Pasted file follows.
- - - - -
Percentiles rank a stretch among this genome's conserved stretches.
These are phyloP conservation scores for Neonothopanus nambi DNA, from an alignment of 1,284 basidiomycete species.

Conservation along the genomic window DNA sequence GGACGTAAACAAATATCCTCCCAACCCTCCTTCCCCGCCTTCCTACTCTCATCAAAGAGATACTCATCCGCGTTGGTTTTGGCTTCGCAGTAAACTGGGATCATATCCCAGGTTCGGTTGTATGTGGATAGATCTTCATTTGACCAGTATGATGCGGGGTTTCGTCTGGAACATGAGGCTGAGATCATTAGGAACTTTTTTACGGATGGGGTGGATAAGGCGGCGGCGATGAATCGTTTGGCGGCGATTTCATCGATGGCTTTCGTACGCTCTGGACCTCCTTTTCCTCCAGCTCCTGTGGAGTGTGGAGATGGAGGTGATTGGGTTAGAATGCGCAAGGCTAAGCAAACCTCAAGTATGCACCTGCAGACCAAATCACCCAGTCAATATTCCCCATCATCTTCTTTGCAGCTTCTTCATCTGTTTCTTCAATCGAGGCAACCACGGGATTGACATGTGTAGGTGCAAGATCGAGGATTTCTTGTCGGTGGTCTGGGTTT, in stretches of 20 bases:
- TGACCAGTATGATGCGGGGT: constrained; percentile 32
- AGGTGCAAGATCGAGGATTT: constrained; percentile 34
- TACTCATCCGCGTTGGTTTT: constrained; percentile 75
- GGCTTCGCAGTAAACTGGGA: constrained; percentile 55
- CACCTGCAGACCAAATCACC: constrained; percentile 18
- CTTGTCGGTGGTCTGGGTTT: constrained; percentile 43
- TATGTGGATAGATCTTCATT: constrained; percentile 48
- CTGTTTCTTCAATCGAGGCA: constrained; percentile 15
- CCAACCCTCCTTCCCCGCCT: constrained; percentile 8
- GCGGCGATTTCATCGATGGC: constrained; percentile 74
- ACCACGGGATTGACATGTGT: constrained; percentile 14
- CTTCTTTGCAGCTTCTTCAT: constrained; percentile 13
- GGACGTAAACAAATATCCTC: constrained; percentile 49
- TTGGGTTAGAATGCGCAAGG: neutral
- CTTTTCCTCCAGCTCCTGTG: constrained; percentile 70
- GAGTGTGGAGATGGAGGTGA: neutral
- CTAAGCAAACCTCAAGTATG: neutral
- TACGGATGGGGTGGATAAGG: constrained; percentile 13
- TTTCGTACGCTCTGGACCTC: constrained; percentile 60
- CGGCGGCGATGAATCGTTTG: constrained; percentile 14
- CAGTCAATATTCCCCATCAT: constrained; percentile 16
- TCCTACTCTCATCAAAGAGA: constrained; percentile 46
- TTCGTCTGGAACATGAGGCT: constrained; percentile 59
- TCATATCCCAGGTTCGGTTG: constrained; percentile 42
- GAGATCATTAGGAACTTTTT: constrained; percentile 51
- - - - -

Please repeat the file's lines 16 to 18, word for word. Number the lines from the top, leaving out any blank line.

- GGACGTAAACAAATATCCTC: constrained; percentile 49
- TTGGGTTAGAATGCGCAAGG: neutral
- CTTTTCCTCCAGCTCCTGTG: constrained; percentile 70